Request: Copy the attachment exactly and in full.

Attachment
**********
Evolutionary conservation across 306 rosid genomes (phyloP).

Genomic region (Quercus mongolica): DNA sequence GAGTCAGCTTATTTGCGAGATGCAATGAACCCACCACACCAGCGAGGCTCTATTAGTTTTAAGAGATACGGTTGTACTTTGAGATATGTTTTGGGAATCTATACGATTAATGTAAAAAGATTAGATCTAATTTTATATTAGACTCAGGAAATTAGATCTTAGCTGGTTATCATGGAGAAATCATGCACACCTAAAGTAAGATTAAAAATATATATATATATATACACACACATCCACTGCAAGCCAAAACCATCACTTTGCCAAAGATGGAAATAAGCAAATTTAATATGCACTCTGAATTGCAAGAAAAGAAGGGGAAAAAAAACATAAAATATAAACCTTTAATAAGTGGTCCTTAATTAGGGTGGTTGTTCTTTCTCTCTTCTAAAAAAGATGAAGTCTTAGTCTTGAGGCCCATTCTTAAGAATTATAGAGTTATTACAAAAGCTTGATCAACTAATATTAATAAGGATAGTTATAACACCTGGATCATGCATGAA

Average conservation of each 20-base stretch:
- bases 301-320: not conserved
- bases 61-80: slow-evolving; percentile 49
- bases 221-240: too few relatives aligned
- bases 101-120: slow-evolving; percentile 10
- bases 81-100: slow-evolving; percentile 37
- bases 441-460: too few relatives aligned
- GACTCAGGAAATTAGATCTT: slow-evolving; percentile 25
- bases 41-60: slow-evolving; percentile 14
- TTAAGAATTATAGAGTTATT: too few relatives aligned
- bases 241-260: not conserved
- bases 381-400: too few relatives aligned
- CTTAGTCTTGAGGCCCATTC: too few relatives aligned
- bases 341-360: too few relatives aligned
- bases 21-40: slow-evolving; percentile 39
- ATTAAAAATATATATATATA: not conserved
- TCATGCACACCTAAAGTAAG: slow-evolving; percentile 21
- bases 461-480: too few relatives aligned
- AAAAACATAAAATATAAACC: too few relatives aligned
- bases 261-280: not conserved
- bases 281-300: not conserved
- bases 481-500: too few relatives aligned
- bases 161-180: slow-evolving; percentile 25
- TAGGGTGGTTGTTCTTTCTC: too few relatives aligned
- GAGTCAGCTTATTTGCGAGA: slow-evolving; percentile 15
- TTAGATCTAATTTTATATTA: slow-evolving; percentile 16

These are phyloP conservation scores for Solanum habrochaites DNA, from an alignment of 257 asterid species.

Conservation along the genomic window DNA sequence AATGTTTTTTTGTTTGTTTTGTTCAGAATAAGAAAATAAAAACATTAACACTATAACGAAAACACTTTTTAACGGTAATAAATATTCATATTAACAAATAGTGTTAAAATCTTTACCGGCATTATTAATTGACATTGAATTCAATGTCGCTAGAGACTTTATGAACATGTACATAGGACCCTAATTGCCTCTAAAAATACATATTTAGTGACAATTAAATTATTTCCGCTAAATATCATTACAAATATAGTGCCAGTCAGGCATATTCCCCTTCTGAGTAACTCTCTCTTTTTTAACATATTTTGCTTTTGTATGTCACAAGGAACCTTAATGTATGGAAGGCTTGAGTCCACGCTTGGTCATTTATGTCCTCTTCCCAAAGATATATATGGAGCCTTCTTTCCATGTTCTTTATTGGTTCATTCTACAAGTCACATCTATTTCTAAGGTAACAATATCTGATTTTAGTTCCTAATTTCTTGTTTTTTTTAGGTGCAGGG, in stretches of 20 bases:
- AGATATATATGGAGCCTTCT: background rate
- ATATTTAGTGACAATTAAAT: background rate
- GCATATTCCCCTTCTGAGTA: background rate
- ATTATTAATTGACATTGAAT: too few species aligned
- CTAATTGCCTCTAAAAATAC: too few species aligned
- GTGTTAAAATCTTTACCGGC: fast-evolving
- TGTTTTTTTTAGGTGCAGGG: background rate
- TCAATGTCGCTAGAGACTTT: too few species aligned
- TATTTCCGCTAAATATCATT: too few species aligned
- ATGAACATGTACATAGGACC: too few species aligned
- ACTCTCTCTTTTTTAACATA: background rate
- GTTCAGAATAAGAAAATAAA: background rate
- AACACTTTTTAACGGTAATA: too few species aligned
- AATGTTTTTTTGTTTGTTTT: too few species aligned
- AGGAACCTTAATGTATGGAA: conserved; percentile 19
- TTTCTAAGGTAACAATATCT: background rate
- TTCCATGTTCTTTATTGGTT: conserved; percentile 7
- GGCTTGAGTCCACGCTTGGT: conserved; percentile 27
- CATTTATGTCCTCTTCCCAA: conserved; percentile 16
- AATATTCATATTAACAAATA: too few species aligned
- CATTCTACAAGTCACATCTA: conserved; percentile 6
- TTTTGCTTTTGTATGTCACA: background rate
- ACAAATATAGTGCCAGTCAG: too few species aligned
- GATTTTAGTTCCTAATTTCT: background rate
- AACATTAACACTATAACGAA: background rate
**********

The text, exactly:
Evolutionary conservation across 306 rosid genomes (phyloP).

Genomic region (Quercus mongolica): DNA sequence GAGTCAGCTTATTTGCGAGATGCAATGAACCCACCACACCAGCGAGGCTCTATTAGTTTTAAGAGATACGGTTGTACTTTGAGATATGTTTTGGGAATCTATACGATTAATGTAAAAAGATTAGATCTAATTTTATATTAGACTCAGGAAATTAGATCTTAGCTGGTTATCATGGAGAAATCATGCACACCTAAAGTAAGATTAAAAATATATATATATATATACACACACATCCACTGCAAGCCAAAACCATCACTTTGCCAAAGATGGAAATAAGCAAATTTAATATGCACTCTGAATTGCAAGAAAAGAAGGGGAAAAAAAACATAAAATATAAACCTTTAATAAGTGGTCCTTAATTAGGGTGGTTGTTCTTTCTCTCTTCTAAAAAAGATGAAGTCTTAGTCTTGAGGCCCATTCTTAAGAATTATAGAGTTATTACAAAAGCTTGATCAACTAATATTAATAAGGATAGTTATAACACCTGGATCATGCATGAA

Average conservation of each 20-base stretch:
- bases 301-320: not conserved
- bases 61-80: slow-evolving; percentile 49
- bases 221-240: too few relatives aligned
- bases 101-120: slow-evolving; percentile 10
- bases 81-100: slow-evolving; percentile 37
- bases 441-460: too few relatives aligned
- GACTCAGGAAATTAGATCTT: slow-evolving; percentile 25
- bases 41-60: slow-evolving; percentile 14
- TTAAGAATTATAGAGTTATT: too few relatives aligned
- bases 241-260: not conserved
- bases 381-400: too few relatives aligned
- CTTAGTCTTGAGGCCCATTC: too few relatives aligned
- bases 341-360: too few relatives aligned
- bases 21-40: slow-evolving; percentile 39
- ATTAAAAATATATATATATA: not conserved
- TCATGCACACCTAAAGTAAG: slow-evolving; percentile 21
- bases 461-480: too few relatives aligned
- AAAAACATAAAATATAAACC: too few relatives aligned
- bases 261-280: not conserved
- bases 281-300: not conserved
- bases 481-500: too few relatives aligned
- bases 161-180: slow-evolving; percentile 25
- TAGGGTGGTTGTTCTTTCTC: too few relatives aligned
- GAGTCAGCTTATTTGCGAGA: slow-evolving; percentile 15
- TTAGATCTAATTTTATATTA: slow-evolving; percentile 16

These are phyloP conservation scores for Solanum habrochaites DNA, from an alignment of 257 asterid species.

Conservation along the genomic window DNA sequence AATGTTTTTTTGTTTGTTTTGTTCAGAATAAGAAAATAAAAACATTAACACTATAACGAAAACACTTTTTAACGGTAATAAATATTCATATTAACAAATAGTGTTAAAATCTTTACCGGCATTATTAATTGACATTGAATTCAATGTCGCTAGAGACTTTATGAACATGTACATAGGACCCTAATTGCCTCTAAAAATACATATTTAGTGACAATTAAATTATTTCCGCTAAATATCATTACAAATATAGTGCCAGTCAGGCATATTCCCCTTCTGAGTAACTCTCTCTTTTTTAACATATTTTGCTTTTGTATGTCACAAGGAACCTTAATGTATGGAAGGCTTGAGTCCACGCTTGGTCATTTATGTCCTCTTCCCAAAGATATATATGGAGCCTTCTTTCCATGTTCTTTATTGGTTCATTCTACAAGTCACATCTATTTCTAAGGTAACAATATCTGATTTTAGTTCCTAATTTCTTGTTTTTTTTAGGTGCAGGG, in stretches of 20 bases:
- AGATATATATGGAGCCTTCT: background rate
- ATATTTAGTGACAATTAAAT: background rate
- GCATATTCCCCTTCTGAGTA: background rate
- ATTATTAATTGACATTGAAT: too few species aligned
- CTAATTGCCTCTAAAAATAC: too few species aligned
- GTGTTAAAATCTTTACCGGC: fast-evolving
- TGTTTTTTTTAGGTGCAGGG: background rate
- TCAATGTCGCTAGAGACTTT: too few species aligned
- TATTTCCGCTAAATATCATT: too few species aligned
- ATGAACATGTACATAGGACC: too few species aligned
- ACTCTCTCTTTTTTAACATA: background rate
- GTTCAGAATAAGAAAATAAA: background rate
- AACACTTTTTAACGGTAATA: too few species aligned
- AATGTTTTTTTGTTTGTTTT: too few species aligned
- AGGAACCTTAATGTATGGAA: conserved; percentile 19
- TTTCTAAGGTAACAATATCT: background rate
- TTCCATGTTCTTTATTGGTT: conserved; percentile 7
- GGCTTGAGTCCACGCTTGGT: conserved; percentile 27
- CATTTATGTCCTCTTCCCAA: conserved; percentile 16
- AATATTCATATTAACAAATA: too few species aligned
- CATTCTACAAGTCACATCTA: conserved; percentile 6
- TTTTGCTTTTGTATGTCACA: background rate
- ACAAATATAGTGCCAGTCAG: too few species aligned
- GATTTTAGTTCCTAATTTCT: background rate
- AACATTAACACTATAACGAA: background rate